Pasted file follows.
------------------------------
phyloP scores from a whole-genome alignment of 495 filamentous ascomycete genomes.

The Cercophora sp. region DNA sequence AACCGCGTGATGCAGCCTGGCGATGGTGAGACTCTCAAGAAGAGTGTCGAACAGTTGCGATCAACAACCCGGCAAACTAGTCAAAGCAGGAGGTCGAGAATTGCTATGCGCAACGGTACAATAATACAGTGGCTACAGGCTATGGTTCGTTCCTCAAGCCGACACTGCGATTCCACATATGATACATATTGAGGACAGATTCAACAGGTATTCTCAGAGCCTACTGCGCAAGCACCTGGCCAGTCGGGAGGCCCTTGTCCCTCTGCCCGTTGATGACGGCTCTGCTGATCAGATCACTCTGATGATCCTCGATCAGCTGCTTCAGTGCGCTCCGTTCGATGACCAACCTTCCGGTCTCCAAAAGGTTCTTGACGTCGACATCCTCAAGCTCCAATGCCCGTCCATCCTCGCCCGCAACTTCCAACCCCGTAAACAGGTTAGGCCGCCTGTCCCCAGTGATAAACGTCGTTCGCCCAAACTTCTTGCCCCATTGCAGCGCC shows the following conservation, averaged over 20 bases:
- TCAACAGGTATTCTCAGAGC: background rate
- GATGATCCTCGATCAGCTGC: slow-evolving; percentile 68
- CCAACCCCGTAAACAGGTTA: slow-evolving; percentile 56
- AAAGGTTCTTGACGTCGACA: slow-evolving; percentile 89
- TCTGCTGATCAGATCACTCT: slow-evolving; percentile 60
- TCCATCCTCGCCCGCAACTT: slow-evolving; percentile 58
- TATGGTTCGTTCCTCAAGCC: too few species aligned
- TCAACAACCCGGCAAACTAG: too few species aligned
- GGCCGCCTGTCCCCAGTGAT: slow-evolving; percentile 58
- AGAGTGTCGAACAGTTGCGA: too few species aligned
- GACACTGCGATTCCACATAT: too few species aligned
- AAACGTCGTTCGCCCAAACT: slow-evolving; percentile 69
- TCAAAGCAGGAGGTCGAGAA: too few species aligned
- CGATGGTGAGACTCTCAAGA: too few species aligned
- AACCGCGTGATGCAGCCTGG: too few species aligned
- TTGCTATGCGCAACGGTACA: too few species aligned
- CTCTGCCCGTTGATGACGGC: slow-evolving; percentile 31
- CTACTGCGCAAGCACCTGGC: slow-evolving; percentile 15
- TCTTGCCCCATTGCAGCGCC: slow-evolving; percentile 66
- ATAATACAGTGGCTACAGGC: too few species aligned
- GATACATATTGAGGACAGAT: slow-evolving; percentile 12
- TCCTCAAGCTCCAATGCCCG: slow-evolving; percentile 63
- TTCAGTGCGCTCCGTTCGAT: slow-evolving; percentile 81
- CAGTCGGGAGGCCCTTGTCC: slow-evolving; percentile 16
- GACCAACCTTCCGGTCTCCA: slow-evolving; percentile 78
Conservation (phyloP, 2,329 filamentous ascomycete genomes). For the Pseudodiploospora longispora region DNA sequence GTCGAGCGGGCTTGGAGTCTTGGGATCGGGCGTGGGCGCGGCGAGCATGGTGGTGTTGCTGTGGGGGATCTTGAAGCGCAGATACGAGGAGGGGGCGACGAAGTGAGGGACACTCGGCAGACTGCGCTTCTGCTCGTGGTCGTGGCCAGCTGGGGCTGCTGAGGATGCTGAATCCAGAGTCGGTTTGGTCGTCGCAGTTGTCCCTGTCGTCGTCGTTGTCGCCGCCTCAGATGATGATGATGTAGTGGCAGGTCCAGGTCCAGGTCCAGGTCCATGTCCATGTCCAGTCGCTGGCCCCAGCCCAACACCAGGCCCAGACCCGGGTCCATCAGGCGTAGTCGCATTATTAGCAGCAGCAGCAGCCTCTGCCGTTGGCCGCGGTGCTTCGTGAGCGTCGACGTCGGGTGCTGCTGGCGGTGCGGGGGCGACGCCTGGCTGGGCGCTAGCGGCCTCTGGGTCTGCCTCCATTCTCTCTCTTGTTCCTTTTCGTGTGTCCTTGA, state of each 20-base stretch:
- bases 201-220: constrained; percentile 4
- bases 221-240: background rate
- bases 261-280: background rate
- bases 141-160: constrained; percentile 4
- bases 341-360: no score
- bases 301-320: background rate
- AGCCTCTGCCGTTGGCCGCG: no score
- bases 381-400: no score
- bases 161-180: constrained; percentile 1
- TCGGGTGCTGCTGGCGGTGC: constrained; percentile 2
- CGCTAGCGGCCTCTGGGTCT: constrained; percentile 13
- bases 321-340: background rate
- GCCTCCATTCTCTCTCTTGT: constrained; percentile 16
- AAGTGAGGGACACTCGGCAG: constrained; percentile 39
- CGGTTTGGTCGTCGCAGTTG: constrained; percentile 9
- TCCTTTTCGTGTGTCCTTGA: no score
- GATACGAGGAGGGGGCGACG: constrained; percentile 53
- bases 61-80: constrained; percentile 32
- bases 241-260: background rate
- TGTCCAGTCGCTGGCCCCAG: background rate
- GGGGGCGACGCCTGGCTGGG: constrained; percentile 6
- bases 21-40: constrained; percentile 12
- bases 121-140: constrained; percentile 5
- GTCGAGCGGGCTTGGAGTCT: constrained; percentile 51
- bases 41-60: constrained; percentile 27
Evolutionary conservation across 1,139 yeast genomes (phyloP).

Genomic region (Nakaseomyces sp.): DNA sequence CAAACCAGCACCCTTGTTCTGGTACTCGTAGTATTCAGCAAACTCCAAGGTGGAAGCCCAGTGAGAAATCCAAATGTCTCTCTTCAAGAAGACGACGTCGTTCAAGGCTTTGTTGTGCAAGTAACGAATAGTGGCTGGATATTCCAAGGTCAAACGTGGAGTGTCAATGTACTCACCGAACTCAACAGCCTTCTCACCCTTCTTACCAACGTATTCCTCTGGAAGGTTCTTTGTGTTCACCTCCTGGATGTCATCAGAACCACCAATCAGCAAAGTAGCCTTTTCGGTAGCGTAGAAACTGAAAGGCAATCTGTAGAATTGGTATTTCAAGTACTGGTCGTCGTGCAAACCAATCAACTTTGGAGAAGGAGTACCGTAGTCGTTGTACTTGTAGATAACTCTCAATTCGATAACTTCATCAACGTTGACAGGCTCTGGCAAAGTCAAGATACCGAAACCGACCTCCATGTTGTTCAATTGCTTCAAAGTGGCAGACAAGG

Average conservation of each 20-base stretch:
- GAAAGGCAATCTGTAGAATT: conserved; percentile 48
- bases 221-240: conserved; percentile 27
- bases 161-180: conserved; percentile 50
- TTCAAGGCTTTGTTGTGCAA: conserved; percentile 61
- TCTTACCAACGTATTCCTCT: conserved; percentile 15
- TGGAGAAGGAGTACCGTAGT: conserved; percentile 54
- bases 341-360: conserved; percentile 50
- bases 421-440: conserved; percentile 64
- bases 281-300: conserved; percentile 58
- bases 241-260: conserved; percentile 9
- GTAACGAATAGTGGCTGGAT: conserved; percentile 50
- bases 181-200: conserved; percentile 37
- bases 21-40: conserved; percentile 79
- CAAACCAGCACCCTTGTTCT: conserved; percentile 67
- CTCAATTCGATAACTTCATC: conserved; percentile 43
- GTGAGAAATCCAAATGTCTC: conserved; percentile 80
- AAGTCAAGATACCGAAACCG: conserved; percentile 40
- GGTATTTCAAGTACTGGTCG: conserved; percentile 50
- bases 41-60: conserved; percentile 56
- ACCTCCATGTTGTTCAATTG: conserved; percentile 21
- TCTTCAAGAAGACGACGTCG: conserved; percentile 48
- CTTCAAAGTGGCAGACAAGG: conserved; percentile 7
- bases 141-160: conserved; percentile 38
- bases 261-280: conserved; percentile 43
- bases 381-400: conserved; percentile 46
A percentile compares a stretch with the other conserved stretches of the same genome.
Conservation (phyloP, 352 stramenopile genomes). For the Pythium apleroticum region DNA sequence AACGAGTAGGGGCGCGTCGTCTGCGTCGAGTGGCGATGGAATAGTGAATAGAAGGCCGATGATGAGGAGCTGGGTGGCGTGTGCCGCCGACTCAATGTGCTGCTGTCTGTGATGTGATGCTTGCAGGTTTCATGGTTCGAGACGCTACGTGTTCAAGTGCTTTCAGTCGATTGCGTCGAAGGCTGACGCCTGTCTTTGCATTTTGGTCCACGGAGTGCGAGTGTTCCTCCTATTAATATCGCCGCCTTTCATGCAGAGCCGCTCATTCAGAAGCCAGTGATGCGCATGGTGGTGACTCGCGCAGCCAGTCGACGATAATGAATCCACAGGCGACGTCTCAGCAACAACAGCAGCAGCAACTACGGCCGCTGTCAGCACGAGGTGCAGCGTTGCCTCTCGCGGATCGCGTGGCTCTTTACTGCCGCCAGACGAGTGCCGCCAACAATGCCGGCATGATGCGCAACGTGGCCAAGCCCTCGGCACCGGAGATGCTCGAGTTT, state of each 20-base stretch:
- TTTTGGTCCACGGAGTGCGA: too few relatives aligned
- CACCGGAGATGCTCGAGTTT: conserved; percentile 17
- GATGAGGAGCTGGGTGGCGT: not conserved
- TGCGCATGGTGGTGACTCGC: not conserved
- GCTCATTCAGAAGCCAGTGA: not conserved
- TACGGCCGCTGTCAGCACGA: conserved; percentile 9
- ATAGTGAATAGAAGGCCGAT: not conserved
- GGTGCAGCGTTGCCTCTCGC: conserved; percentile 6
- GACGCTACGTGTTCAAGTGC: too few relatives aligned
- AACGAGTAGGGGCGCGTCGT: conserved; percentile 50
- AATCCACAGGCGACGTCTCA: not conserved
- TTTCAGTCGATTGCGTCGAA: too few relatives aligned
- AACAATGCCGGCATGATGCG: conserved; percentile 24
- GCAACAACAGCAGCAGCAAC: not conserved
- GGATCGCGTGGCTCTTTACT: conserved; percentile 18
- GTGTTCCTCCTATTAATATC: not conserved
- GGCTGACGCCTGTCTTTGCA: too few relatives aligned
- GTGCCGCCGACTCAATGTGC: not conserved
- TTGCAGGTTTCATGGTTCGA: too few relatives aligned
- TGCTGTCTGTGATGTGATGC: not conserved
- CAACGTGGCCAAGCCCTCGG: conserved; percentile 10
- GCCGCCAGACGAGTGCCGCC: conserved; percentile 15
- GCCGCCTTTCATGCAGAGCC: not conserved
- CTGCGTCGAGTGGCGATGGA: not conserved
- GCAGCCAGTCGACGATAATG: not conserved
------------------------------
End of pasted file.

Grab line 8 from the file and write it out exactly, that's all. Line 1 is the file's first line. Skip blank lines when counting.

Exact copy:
- TCCATCCTCGCCCGCAACTT: slow-evolving; percentile 58